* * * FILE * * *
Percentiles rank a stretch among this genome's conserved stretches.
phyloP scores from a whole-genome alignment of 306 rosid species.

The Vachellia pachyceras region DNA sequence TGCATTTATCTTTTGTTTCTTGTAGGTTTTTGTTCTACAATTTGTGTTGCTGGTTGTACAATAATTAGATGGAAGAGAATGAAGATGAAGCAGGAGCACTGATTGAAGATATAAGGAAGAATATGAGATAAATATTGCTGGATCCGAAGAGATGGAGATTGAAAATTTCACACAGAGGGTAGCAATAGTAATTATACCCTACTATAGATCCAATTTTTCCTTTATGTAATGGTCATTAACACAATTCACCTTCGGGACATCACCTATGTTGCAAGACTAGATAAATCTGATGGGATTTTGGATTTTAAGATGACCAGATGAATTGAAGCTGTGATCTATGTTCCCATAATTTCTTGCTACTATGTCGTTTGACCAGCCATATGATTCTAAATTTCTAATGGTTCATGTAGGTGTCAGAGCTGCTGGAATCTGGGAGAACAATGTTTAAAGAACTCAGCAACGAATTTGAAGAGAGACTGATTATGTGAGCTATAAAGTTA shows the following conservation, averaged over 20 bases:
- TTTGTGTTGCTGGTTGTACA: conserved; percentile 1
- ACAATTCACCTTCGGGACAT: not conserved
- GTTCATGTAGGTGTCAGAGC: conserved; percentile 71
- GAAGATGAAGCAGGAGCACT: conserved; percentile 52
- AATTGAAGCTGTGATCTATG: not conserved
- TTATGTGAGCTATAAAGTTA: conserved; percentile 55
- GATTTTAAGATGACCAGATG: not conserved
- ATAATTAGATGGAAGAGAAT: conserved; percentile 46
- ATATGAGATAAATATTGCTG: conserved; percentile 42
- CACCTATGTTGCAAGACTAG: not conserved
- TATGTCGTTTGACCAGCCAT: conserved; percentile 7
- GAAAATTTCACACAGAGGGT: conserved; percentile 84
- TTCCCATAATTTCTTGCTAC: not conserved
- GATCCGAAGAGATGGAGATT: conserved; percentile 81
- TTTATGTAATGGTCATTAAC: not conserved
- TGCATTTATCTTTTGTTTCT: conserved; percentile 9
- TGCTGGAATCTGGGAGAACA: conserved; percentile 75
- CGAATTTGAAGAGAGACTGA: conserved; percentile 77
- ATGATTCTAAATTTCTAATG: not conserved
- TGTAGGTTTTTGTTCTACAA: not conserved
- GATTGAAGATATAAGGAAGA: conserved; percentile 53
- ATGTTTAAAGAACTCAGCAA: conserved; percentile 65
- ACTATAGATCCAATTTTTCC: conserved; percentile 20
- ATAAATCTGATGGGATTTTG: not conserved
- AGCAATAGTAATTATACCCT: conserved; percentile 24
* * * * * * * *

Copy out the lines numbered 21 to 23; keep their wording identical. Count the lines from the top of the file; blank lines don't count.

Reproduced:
- CGAATTTGAAGAGAGACTGA: conserved; percentile 77
- ATGATTCTAAATTTCTAATG: not conserved
- TGTAGGTTTTTGTTCTACAA: not conserved